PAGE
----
Compared to his larger laboratory near Villach, this beachside home was little more than a resort for his uncle. One advantage was they could still take a step without knocking down vials, books or burners.
Lucilla came back from the kitchen carrying a large tray with steaming cups. She had taken a quick shower and dressed in a night dress that did little to highlight her fine features and her beautiful hair, but Sparagmos kept his thoughts to himself. Tonight was not the right moment to appreciate the many qualities of his uncle’s apprentice.
Speaking of whom, Hermes Sparagmos did not seem pleased at all he was paying him a surprise visit. Unlike his own features, which had been described as hawkish by unkind observers, his older relative displayed thick cheeks made soft by age and too many visits to the pastry. He was dressed in his night-gown and lamented the many mosquitos that buzzed around as Lucilla came back, setting her tray on a table in front of them. She stood up next to Hermes’ chair, but he raised a hand and pointed at the empty sofa that looked onto the patio and the lagoon.
“No, no. Please take a seat, Madame Brughiera. This involves you as well.”
“Oh.” Her hazelnut eyes shifted to look at his uncle and he shrugged.
“I see no reason why not. My beauty sleep is ruined already. Let’s all hear my nephew bringing thunderous news from Wien.”
“I am not heading back from there, no exactly.” He watched as Lucilla, with a thin patina of embarrassed rouge tinting her cheeks, took seat next to them. “I also think involves our old wager, my dearest uncle.”
“Does it now.” Hermes passed a jeweled hand over his bearded mouth, musing over his thoughts. His grey eyes pondered him. “I would hope this means we could lay our doubts to rest, but you wouldn’t wake me up so late to tell me I was right, would you?”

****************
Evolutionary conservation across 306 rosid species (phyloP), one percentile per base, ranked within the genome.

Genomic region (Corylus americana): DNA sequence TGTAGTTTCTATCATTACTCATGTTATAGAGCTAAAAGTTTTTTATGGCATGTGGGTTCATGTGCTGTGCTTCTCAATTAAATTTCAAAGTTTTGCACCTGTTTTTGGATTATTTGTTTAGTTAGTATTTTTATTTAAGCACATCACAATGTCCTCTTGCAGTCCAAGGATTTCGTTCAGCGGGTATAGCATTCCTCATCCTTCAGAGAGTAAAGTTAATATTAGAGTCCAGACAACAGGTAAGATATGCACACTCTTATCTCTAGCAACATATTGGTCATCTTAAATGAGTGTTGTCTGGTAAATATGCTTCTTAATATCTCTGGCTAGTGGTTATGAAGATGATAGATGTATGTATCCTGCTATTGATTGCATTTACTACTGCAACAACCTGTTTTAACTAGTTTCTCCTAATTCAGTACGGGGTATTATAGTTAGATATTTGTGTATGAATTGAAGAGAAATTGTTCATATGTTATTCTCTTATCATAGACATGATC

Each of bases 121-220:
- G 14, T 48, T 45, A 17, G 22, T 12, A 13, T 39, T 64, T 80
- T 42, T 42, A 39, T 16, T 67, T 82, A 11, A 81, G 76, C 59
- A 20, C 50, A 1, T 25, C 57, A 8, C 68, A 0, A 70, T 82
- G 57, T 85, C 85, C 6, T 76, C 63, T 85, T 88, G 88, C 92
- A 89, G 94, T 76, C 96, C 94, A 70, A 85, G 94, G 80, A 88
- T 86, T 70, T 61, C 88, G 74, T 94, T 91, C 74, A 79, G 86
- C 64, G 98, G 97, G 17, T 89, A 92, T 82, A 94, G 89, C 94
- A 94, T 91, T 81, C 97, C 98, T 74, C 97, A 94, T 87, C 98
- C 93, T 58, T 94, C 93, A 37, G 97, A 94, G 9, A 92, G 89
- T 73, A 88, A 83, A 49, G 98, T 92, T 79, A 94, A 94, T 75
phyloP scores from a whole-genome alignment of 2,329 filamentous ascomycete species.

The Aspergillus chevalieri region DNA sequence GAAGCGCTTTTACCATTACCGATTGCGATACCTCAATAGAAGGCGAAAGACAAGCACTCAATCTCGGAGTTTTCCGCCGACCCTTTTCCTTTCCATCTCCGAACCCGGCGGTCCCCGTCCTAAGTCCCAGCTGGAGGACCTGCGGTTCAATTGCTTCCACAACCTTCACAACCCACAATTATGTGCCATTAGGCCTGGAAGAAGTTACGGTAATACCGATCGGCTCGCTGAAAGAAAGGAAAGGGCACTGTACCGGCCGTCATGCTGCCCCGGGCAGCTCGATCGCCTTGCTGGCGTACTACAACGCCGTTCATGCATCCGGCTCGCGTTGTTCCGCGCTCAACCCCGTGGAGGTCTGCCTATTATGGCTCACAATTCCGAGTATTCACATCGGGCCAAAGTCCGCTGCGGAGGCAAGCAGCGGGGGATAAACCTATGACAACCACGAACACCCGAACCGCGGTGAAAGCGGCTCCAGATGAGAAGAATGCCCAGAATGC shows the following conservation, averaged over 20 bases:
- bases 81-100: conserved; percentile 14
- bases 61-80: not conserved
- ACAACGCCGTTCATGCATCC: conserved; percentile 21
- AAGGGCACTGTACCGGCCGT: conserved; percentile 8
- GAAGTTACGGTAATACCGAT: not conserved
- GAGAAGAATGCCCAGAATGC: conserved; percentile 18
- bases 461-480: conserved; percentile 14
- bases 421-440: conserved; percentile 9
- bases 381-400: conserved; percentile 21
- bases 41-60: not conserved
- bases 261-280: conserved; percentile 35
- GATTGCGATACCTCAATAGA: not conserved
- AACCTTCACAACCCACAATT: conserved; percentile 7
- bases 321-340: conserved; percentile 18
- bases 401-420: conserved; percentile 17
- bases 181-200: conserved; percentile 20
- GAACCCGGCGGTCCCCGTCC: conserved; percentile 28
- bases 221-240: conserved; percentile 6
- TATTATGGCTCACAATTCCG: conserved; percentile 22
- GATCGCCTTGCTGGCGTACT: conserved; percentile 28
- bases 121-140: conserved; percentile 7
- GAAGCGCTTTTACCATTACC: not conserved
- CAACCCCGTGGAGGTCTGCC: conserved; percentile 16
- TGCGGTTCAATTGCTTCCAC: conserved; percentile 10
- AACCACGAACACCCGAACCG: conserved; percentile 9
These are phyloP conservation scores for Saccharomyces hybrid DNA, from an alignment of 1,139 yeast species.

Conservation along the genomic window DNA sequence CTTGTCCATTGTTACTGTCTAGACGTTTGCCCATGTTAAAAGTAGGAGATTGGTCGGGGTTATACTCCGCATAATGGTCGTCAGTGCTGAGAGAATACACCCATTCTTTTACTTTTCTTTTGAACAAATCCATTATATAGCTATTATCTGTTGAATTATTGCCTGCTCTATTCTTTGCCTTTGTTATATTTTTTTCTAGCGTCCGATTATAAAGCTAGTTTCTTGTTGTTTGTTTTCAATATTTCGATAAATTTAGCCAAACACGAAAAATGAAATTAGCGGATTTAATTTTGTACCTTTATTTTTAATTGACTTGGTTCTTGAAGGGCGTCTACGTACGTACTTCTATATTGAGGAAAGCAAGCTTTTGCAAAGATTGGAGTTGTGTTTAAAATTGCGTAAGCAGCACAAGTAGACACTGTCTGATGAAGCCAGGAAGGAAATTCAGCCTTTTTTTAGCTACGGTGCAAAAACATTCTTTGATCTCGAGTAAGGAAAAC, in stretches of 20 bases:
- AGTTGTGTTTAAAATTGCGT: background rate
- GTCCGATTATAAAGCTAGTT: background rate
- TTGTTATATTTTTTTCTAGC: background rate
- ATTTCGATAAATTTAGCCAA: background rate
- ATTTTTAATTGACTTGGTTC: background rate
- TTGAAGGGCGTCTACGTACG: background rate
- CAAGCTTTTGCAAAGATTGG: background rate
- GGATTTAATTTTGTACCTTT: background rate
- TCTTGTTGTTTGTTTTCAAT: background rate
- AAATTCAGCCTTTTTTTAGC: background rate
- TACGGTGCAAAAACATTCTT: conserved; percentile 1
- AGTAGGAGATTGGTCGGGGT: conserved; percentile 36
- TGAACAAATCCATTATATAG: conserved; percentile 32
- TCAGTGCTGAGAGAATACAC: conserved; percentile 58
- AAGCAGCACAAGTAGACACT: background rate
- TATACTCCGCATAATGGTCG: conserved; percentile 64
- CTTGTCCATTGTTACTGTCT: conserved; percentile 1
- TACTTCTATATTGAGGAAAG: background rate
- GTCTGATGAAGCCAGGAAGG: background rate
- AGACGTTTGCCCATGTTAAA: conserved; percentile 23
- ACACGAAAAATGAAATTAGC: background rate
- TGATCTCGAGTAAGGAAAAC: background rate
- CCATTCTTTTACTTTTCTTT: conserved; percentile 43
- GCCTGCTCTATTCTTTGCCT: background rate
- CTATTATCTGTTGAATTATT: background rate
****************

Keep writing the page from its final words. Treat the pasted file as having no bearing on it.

“You know me,” he replied with a grin. “No, I am afraid I was indeed quite right. You see, I just paid a visit to Eridania. I met three days ago with Alba Malcastria.”
“Ah,” Lucilla gasped, her hazelnut eyes sparkling with curiosity.
“My dear, why don’t you show us what you caught tonight? I am sure it will be relevant to the conversation.”
“It’s just a corpselight,” she tried to minimize.
“Nonsense,” Hermes interjected. “I assume at this point we are dealing with business and not pleasure. You could have waited for better hours, at least.”
Madame Brughiera stood up and left the patio. In the silence that followed he could hear Hermes murmuring something in her wake.
“I beg your pardon?”
“Nothing, nothing,” he replied with a wave of his hand. “I was just getting used to her presence. Three years go by so quick, when you reach my age.”
“Come on now, You’re a springy sixty-eight, it’s not like you are going to crumble into dust tomorrow.”
“Not if I keep my finger away from the right salts and potions. But let’s not change topic. You want to take her away from me.”
“As you said, we are talking business now.”
Lucilla came back carrying the lamp he caught her with before. The light inside shifted and waved in unnatural waves, like the flame was trying to escape.
“Ah, so that was it,” Hermes muttered, leaning forward to take a better look. “You already contained it, my dear. Astounding work.”
“You’re too kind, Teacher. I found it in the lagoon last January, and I had to follow it for months before it approached me. I think it understood something was not right, and it would not come near me, but tonight I managed to fool it. I suppose hunger got the best of it.”
“Hmmm. Greed has a way to get the upper hand over the best of us,” the older Sparagmos said sharing a look with Karl.
“This again?” He rolled his eyes. “Besides, I have taken a look with my own eyes at the Principality. And of course Huginn and Muninn’s, who are still standing guard there. Their defenses are laughable: I’ll just have to kick the rotten house’s door and the entire building will come collapsing down. Our for the taking.”